2nd Degree Heart Block Type I (Mobitz I or Wenchebach).  The rhythm is irregular.  There is no one P wave for each QRS complex and the PR interval progressively lengthens.  Usually this occurs in cycles on the rhythm strip where you will have 3 or 4 beats that is followed by a nonconducted P wave.  Usually this block occurs at the level of the AV node.   What coronary artery profuses the AV node?  What kind of MI would you likely see this block in?  Inferior?  Anterior?  Lateral? 

07.
3rd Degree Heart Block
3rd Degree Heart Block.  In looking at this rhythm strip, you immediately notice that there are P waves that do not match up with the QRS complexes.  This should clue you in to the fact that the Atrium and Ventricles are not beating in synchronization.  Calculate the atrial rate and the ventricular rate.   Are they the same?  If you measure the P-P interval you will see that there are some P waves that are buried within the QRS complexes. 

08.
2nd Degree Heart Block Type II (Mobitz II)
2nd Degree Heart Block Type II (Mobitz II).  As you look at this rhythm strip, you see that there are more P waves than QRS complexes.  There are actually 3 P waves for each QRS complexes so you might see this referred to as a 3:1 conduction.  What is the atrial rate? (Measure the number of small boxes between the P waves and divide that number into 1500)  What is the ventricular rate?   With a slow rate, there is an insufficient amount of blood being pushed into the systemic circulation by the ventricles so the patient may be symptomatic (dizzy, light headed, feel weak) or unstable (short of breath,  cold and clammy, have chest pain, hypotensive).  If the patient is only symptomatic- think medications.  If the patient is unstable- think electrical interventions: pacing.  Use Atropine cautiously in Mobitz II and complete heart blocks as it may worsen the block.  The AHA now recommends catecholamine infusions as an acceptable substitute for pacing.  What are the catecholamines infusions and what is the dosage range?  What is the dosage of Atropine?  What is the maximum cumulative dose of Atropine?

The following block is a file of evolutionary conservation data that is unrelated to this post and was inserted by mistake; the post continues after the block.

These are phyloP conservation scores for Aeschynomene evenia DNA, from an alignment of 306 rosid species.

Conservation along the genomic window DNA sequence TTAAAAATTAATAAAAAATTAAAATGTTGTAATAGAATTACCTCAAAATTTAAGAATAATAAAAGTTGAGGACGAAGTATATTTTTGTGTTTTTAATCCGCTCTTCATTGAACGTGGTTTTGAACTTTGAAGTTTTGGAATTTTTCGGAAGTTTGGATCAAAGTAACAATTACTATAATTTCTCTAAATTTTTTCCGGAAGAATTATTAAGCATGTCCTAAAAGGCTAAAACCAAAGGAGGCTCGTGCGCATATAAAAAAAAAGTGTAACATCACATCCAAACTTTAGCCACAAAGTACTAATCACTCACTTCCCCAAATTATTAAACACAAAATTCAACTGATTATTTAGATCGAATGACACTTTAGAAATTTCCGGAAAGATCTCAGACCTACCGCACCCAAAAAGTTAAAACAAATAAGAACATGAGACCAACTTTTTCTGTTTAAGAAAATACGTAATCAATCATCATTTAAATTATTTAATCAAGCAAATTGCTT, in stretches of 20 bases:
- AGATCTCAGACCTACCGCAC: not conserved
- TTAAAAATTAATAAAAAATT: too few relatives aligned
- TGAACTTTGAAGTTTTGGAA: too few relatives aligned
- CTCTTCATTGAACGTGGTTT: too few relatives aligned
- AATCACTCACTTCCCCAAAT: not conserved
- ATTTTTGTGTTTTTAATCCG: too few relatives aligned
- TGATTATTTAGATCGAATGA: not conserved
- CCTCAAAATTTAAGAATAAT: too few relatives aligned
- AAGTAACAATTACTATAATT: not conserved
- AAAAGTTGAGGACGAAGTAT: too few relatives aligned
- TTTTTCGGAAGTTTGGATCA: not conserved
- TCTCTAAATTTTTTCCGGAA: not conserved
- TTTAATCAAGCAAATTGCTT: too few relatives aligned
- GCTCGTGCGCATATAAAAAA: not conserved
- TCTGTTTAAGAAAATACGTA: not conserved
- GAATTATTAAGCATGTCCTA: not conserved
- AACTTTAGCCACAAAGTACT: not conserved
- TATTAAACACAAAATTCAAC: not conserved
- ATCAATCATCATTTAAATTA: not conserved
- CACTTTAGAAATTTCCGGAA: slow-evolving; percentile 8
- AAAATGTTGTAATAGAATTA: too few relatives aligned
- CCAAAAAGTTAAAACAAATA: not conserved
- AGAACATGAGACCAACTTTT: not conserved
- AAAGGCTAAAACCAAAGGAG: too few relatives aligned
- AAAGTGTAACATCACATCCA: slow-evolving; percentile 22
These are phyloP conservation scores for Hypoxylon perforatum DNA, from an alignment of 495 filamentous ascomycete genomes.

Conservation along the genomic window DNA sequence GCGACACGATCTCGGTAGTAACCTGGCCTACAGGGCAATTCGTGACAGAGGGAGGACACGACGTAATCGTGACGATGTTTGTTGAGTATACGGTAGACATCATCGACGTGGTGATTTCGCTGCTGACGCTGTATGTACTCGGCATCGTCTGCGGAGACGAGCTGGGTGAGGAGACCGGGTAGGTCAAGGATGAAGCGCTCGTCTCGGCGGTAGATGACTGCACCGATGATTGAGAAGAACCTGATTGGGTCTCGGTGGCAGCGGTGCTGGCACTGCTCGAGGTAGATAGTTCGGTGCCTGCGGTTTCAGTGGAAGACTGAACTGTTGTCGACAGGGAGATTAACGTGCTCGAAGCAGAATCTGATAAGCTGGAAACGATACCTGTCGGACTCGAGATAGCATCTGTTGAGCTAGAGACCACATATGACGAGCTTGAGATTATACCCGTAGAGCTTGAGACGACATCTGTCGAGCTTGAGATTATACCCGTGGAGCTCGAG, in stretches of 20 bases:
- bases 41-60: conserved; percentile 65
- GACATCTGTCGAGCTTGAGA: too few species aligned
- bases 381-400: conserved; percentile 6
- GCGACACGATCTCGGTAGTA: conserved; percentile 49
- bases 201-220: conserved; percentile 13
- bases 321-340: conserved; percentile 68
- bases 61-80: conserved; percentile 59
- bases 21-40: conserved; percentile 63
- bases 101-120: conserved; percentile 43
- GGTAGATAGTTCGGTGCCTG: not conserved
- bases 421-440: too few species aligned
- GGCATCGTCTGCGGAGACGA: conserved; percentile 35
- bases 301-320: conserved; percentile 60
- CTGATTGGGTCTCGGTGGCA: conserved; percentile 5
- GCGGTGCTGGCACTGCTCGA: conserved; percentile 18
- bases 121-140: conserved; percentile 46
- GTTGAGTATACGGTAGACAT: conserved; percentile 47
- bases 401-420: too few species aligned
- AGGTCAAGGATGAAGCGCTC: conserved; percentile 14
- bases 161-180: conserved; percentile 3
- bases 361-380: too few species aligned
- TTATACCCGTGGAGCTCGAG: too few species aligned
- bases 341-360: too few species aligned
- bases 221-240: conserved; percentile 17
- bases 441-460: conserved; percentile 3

09.
2nd Degree Heart Block Type I (Mobitz I or Wenchebach)
2nd Degree Heart Block Type I (Mobitz I or Wenchebach).  There is progressive lengthening of the PR interval in the conducted beats and this is followed by a nonconducted P wave.  This is rarely a serious block.  

10.
3rd Degree Heart Block
3rd Degree Heart Block.  Now that you know how to measure the P-P interval and the R-R interval, determine the atrial rate and the ventricular rate.  This block occurs below the level of the AV node somewhere near the septum. You might see this kind of block with involvement of the LAD artery.  What kind of MI would you see with LAD involvement?  Inferior?  Anterior?  Lateral?   Let us say that our patient is unstable and that the MD decides to try transvenous pacing on the patient with this heart rhythm.  What is the correct places to place the comb pads?   What is the difference between a demand pacing mode (synchronous) and non-demand (asynchronous) mode.   What is meant by the term pacing threshold?  How would you assess for mechanical capture?   : )